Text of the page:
LeeSaar/The Company
92nd Street Y Harkness Dance Festival
Ailey Citigroup Theater
New York, NY
February 16, 2007

by Susan Reiter
copyright ©2007, Susan Reiter

LeeSaar/The Company has been presenting its work frequently at P.S. 122 — premiering “Herd of Bulls” in fall 2005 and “Moopim” last October, with repeat engagements of each during the performance space’s January COIL Festival — and perhaps the inherent tension in its work requires the closer confines of that venue. Moving uptown to the relatively intimate Ailey Citigroup Theater, they offered sequences of both fierce, almost violent aggression as well as expressions of calmer, introspective possibilities, but much of the time one was left aware of what felt like vast gaping open space on stage.

LeeSaar is a joint venture of choreographer Saar Harari and director Lee Sher, both Israeli, who have been based in New York for three years. The program for “Part II” credits them as co-choreographers, with Sher also responsible for dramaturgy and text, while the press release identifies the piece as having been “directed” by the duo. Clearly, they collaborate closely, aiming to blend her theatrical expertise and his movement background. But theatrical tautness was lacking during most of “Part II,” which had a muted, indecisive overall texture.

Other than Sher, who entered from a stage right doorway to begin the hour-long work, the performers made their entrances and exits from the front row of the seats. This was even true of the excellent musician, Brandon Terzic, who joined the action partway through to sit upstage playing the oud. This contributed an element of surprise, the first time someone came on stage that way, but otherwise it was not clear why they took this approach, as the piece did not aim to be interactive or involve the audience in any specific way.

As recorded music (presumably, but not necessarily Israeli) with a gentle beat played, Sher made her way very slowly across the space, then stood stage left looking straight ahead, alternately clenching and releasing her toro while her hands balled up into fists. Harari then came onstage launching into a solo of crouching and springing, suggesting someone tensed in readiness and prepared for something dire to occur. Russella Fusco joined him and for a while they performed a purposeful, intent movement sequence — often advancing with their bodies close to the ground — in unison, although they did not overtly relate to one another. Most of the time, there was silence, with occasional sounds effect of distant thuds, possibly muted explosions.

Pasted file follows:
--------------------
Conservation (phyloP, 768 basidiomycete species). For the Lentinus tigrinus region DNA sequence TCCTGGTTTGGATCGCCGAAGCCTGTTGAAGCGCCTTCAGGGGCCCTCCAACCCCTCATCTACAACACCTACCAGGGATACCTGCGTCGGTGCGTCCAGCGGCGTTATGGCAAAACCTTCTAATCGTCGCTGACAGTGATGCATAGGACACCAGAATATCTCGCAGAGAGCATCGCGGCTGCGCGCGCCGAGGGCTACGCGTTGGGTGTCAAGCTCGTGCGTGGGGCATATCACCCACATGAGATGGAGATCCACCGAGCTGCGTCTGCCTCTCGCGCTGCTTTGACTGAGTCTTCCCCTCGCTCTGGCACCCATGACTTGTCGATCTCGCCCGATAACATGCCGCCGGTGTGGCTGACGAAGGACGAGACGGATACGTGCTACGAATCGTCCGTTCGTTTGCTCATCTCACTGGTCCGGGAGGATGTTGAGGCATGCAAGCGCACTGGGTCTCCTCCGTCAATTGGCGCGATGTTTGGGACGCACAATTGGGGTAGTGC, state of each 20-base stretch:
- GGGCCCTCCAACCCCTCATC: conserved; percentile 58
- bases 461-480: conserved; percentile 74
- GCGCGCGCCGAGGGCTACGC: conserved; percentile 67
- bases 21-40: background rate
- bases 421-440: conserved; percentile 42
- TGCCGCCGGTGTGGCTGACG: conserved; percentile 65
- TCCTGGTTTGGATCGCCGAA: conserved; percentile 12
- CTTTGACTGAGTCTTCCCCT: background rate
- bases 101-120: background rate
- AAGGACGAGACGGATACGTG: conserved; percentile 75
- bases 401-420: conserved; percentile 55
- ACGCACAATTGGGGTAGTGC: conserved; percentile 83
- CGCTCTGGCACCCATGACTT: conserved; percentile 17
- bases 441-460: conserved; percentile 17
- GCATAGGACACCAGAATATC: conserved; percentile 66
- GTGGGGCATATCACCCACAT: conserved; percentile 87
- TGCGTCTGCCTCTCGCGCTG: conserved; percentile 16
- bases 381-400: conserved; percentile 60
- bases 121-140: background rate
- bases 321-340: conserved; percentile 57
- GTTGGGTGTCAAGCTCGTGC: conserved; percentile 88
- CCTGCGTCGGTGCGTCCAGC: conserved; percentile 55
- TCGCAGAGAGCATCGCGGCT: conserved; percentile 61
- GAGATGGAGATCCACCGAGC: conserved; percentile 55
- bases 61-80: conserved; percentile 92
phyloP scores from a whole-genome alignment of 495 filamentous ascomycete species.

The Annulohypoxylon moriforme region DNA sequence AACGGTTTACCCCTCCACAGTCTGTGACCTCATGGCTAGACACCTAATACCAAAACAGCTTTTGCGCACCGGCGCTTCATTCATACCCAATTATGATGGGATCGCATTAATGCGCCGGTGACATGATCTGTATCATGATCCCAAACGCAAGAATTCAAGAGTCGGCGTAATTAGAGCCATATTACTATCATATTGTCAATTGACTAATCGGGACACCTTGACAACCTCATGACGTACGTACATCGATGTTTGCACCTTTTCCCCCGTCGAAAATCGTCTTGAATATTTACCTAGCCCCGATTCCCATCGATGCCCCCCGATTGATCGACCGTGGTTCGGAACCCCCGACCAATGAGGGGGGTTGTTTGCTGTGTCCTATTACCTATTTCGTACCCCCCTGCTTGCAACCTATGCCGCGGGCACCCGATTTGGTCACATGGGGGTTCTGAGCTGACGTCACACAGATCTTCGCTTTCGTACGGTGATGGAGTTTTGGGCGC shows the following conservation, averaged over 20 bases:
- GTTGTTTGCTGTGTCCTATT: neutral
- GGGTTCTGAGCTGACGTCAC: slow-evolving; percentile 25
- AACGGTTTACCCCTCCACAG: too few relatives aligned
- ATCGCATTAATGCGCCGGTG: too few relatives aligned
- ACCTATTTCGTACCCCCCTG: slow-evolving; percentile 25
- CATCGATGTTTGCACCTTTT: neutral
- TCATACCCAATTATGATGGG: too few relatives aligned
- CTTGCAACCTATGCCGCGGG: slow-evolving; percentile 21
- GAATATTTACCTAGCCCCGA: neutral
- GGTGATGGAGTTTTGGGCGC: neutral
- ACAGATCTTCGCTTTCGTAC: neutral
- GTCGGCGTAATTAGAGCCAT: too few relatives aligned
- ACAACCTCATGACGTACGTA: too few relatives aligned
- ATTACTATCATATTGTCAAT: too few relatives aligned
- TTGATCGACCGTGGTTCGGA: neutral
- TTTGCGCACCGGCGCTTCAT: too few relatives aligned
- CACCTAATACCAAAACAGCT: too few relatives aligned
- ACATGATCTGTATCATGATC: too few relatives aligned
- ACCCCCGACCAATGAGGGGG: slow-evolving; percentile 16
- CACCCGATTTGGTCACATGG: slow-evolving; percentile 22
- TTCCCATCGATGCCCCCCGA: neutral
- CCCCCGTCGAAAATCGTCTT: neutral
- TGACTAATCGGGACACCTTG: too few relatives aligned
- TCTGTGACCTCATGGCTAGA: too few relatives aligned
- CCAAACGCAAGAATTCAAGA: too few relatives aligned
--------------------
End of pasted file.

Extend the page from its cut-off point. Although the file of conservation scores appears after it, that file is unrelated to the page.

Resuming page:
With Ellen Cremer joining in to complete the quartet of performers, the action continued along its somber, inscrutable path, punctuated by pauses, occasionally accompanied by the spare, mournful music of the oud. Much of the time, they evoked a tense wariness, sometimes alluding to military drills such as when two of them dragged themselves along the floor by their arms, or seeming to mime the tossing of a grenade. Fusco had a solo filled with heavy thuds to the floor, where she twisted her knees sharply from side to side. Sometimes two or three of them overlapped but there was little sense of a joint enterprise. When Sher took the stage, she seemed in her own separate world — dreamy, perhaps disoriented, making small gestures around her mouth, whispering softly, undulating with quiet sensuality. Looming above the stage was a chandelier-like fixture that periodically glowed with golden light. But its cluster of round shapes somehow suggested a bomb or a grenade. Just before the final blackout, one of the women was looking up towards at it — possibly questioningly, or perhaps in anticipation of danger.

“Part II” — which Harari and Sher have stated draws on, and restructures, materials from their two earlier piece, definitely succeeded in evoking and sustaining a somber atmosphere of dread and unease. The performers’ purposeful intensity was evident, but t lacked a theatrical vibrancy that could have more fully engaged an audience rather than keeping it at a distance.

Photo: "Herd of Bulls", photo by Rachel Roberts, courtesy 92nd Street Y.

Volume 5, No. 8
February 19, 2007

copyright ©2007 by Susan Reiter

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